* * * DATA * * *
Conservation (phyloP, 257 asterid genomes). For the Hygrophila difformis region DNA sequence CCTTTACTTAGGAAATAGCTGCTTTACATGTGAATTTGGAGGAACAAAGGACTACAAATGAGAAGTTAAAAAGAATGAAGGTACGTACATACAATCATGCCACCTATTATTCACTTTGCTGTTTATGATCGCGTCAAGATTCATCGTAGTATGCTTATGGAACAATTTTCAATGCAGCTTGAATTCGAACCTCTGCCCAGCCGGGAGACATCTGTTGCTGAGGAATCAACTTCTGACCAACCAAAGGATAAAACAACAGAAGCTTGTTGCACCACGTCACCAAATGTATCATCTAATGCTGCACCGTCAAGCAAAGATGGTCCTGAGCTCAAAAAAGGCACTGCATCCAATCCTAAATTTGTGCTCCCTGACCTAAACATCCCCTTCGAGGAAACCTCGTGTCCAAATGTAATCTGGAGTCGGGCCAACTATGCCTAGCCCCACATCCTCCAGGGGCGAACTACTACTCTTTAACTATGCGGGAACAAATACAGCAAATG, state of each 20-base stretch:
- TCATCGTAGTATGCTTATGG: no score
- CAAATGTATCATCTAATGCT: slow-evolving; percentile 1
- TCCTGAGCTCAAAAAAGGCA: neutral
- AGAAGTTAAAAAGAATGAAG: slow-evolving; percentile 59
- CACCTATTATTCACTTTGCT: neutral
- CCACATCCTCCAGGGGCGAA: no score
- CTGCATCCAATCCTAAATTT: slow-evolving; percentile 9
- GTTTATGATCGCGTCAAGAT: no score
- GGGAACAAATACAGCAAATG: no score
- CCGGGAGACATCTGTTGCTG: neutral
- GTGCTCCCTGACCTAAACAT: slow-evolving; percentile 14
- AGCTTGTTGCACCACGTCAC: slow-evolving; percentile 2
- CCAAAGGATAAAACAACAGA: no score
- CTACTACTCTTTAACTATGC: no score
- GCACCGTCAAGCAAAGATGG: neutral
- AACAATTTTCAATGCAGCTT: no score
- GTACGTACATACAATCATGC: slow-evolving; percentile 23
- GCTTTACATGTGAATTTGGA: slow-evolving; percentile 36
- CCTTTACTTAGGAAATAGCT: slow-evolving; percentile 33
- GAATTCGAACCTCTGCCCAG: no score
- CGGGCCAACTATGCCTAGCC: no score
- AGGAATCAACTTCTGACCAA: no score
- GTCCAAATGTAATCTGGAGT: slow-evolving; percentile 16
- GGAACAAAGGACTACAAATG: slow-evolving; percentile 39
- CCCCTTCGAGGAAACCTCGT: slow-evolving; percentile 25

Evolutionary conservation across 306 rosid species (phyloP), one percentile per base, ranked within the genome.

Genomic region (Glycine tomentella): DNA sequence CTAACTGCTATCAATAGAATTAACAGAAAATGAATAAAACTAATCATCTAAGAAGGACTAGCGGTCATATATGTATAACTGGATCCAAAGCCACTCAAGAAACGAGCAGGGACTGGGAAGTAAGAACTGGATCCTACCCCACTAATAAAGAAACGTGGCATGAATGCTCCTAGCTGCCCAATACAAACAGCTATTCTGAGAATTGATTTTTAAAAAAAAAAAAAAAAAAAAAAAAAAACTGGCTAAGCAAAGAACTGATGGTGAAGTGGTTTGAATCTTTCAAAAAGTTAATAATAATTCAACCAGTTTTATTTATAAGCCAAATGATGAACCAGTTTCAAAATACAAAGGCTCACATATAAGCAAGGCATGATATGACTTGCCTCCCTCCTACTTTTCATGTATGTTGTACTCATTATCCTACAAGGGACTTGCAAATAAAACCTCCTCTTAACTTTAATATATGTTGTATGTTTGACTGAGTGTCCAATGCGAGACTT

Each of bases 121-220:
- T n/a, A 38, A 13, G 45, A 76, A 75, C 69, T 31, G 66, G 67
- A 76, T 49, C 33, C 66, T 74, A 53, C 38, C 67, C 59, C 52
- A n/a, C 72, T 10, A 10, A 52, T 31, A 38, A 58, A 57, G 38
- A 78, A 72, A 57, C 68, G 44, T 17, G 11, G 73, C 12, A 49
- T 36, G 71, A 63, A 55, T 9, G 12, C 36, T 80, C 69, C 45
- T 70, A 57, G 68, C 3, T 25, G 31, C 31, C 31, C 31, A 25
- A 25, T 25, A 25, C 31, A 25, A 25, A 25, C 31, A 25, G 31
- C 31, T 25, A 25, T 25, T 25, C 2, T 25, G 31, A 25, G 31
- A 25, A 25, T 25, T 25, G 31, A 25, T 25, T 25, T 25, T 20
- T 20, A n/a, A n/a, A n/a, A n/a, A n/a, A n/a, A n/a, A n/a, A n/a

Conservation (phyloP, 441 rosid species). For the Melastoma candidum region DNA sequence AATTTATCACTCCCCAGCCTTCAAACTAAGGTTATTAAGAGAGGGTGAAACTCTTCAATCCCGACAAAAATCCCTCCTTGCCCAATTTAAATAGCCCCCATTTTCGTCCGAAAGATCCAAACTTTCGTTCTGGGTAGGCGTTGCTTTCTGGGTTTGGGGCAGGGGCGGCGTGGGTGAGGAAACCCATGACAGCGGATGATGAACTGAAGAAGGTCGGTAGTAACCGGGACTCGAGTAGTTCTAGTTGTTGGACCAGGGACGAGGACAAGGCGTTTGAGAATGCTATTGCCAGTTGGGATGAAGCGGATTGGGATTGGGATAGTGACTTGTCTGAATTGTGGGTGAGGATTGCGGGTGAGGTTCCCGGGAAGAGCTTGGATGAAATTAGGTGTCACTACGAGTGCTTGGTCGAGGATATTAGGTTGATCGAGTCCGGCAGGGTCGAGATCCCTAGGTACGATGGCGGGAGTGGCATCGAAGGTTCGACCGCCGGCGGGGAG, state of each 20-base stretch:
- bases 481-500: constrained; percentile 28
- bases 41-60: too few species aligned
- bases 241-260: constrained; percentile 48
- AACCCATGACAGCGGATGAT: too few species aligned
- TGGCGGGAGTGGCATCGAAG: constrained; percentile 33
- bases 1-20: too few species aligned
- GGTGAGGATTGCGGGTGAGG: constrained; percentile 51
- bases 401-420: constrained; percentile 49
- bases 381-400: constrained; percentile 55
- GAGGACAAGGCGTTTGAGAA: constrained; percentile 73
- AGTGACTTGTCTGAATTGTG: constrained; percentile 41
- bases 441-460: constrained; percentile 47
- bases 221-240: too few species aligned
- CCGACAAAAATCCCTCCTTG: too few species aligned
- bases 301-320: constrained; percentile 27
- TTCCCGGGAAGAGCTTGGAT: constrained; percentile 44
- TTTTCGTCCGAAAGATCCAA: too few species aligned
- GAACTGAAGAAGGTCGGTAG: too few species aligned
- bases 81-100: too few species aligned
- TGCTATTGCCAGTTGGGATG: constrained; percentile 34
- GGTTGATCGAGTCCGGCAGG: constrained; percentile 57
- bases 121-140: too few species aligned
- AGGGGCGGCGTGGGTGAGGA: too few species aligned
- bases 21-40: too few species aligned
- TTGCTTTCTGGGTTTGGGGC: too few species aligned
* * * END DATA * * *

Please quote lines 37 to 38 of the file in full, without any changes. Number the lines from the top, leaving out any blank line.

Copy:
- C 31, T 25, A 25, T 25, T 25, C 2, T 25, G 31, A 25, G 31
- A 25, A 25, T 25, T 25, G 31, A 25, T 25, T 25, T 25, T 20